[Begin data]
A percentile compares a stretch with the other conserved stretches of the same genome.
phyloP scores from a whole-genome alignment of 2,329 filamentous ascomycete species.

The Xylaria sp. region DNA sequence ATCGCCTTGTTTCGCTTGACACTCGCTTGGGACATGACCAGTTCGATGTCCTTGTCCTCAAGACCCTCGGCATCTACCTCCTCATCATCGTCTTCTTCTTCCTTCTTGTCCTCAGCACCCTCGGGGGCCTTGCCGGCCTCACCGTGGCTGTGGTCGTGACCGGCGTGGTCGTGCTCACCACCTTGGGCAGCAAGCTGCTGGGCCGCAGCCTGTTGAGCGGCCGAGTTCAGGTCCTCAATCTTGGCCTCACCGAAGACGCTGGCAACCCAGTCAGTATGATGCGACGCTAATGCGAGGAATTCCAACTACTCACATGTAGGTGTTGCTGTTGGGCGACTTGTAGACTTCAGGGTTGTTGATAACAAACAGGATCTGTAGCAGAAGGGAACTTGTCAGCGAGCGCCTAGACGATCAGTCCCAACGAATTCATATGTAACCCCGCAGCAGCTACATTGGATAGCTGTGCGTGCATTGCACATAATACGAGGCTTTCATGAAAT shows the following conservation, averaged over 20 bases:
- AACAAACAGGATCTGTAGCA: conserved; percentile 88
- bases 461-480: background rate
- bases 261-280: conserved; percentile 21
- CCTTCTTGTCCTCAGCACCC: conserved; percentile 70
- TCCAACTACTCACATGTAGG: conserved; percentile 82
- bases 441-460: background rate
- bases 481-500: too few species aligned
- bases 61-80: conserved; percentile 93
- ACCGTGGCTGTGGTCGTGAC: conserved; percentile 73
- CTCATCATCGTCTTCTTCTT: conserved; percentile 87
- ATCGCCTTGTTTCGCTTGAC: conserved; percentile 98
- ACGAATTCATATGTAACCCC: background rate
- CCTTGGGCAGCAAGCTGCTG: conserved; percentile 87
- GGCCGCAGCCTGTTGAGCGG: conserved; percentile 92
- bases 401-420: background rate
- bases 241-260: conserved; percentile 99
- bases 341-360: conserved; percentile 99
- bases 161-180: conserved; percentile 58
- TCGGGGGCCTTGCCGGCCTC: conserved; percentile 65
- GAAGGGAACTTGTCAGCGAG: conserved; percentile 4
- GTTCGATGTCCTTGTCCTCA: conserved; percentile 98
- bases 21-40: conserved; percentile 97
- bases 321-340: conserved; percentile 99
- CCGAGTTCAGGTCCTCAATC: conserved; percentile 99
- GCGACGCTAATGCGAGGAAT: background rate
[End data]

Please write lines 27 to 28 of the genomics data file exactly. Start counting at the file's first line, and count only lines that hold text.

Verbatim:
- CCGAGTTCAGGTCCTCAATC: conserved; percentile 99
- GCGACGCTAATGCGAGGAAT: background rate